This 2020 Decor Trend Will Still Be Going Strong In The New Year


If you had to choose any word to describe this year, "chill" would not be it. The same can be said for many of 2020's biggest home decor trends. You may have thought that such chaotic times would drive people into a more calming direction, but in general, it was largely the opposite — most of what's grown in popularity throughout the past several months has proven that, with so much dreariness in the outside world, people want their homes to be anything but.

That, coupled with some serious neutral overload from the previous few years, resulted in the rise of all things bold in 2020 that will only continue to trend into the new year. "As much as I love a bright white monochromatic interior, I think the days of super-neutral spaces are nearly behind us," says Lauren Cox, manager at online interior design service Havenly. "We’ve seen our fill of tone-on-tone living rooms, and I think 2021 will bring out our needs to showcase our design personalities through other more bold, colorful, patterned means."

Those who like a more soothing space weren't completely forgotten about in 2020, however. "While I love high contrast — even stark — design, I think the market was ripe for something softer this year," Adele Beiny, founder and CEO of design and inspiration platform Life's Looking Good, tells TZR in an email, saying that round-edged furniture with "a bubble, almost cloud-like appearance" was one of the year's most prominent trends. "This development is ironic since 2020 can hardly be called 'dreamy,' but this furniture has helped brighten my days."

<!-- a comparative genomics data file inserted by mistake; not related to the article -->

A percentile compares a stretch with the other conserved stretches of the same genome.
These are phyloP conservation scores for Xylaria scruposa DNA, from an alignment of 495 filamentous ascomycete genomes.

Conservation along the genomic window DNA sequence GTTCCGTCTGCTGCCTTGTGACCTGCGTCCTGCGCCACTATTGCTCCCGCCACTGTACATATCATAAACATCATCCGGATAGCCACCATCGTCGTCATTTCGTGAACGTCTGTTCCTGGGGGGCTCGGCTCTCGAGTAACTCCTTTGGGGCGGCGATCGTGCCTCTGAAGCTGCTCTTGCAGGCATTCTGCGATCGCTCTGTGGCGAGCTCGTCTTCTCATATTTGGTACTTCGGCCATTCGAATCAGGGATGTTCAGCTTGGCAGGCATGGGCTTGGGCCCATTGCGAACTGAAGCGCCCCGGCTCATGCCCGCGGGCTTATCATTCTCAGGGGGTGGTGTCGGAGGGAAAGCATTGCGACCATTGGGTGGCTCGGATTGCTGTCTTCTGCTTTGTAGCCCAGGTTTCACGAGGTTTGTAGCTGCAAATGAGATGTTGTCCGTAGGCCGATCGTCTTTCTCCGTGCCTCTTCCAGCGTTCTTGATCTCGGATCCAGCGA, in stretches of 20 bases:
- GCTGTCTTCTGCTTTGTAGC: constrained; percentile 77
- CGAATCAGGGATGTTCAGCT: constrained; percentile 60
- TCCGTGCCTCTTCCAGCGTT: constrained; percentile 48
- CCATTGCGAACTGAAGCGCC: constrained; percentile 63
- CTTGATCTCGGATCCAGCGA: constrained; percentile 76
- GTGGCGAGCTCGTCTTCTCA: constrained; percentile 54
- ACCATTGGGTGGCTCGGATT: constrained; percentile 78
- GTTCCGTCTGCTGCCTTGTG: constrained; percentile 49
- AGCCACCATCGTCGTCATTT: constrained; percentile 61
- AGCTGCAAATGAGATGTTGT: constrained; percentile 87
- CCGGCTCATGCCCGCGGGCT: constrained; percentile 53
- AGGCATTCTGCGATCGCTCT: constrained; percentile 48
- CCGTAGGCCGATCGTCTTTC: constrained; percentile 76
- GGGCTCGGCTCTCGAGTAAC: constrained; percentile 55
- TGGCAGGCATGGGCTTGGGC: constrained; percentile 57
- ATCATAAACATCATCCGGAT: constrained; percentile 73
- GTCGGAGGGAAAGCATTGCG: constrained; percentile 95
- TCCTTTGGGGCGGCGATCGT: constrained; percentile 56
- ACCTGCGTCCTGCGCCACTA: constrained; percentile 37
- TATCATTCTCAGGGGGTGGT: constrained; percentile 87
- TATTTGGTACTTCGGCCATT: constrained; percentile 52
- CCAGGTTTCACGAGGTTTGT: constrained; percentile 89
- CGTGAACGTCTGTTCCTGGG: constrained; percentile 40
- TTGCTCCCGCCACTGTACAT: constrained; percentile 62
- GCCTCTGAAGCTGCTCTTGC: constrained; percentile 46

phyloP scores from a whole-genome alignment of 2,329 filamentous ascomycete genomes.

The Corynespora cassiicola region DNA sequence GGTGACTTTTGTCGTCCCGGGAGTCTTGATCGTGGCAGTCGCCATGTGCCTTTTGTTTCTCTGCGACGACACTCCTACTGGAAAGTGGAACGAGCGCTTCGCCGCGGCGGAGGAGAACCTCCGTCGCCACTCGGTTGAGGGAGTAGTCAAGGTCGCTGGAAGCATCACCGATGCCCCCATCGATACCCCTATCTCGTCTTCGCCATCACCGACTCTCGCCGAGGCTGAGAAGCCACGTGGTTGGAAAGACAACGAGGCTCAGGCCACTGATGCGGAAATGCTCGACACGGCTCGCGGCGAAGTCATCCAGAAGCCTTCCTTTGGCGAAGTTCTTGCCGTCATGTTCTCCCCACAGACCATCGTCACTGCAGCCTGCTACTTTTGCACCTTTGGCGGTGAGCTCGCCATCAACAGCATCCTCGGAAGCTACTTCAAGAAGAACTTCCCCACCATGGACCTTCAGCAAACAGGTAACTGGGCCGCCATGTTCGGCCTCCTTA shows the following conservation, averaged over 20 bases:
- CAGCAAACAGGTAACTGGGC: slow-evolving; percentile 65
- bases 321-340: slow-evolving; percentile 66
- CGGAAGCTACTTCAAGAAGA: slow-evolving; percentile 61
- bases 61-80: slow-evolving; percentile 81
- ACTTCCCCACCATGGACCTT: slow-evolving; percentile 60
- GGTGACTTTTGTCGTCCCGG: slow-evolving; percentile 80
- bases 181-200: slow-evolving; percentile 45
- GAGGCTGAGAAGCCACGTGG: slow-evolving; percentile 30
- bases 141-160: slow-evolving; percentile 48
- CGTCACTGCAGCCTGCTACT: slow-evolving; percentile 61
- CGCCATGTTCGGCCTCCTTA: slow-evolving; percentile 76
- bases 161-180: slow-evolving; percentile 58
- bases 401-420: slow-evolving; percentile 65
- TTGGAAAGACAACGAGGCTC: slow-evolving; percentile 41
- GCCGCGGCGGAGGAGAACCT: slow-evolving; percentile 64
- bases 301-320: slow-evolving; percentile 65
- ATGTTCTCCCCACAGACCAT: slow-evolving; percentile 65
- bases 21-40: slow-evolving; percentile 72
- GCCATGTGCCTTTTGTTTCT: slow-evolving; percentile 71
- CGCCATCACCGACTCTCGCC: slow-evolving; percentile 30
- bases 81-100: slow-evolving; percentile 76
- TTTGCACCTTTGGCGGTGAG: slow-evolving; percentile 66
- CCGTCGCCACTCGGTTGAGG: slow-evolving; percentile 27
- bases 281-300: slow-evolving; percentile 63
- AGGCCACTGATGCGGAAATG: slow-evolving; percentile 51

For more of the year's most noteworthy decor highlights, keep scrolling — five 2020-approved trends (plus a few expert predictions for 2021) are ahead.

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Photo by Nick Gleminakis

2020 Decor Trend: Bold Colors

According to interior designer Emma Beryl, the embracing of bold color schemes has been a major trend as of late. "Since people spent more time indoors in 2020, it was more important than ever to create interesting, vibrant, inspiring spaces," she tells TZR. "I had a lot of fun this year with color and found that my clients were very willing to take risks and go bold with color even in larger furniture pieces."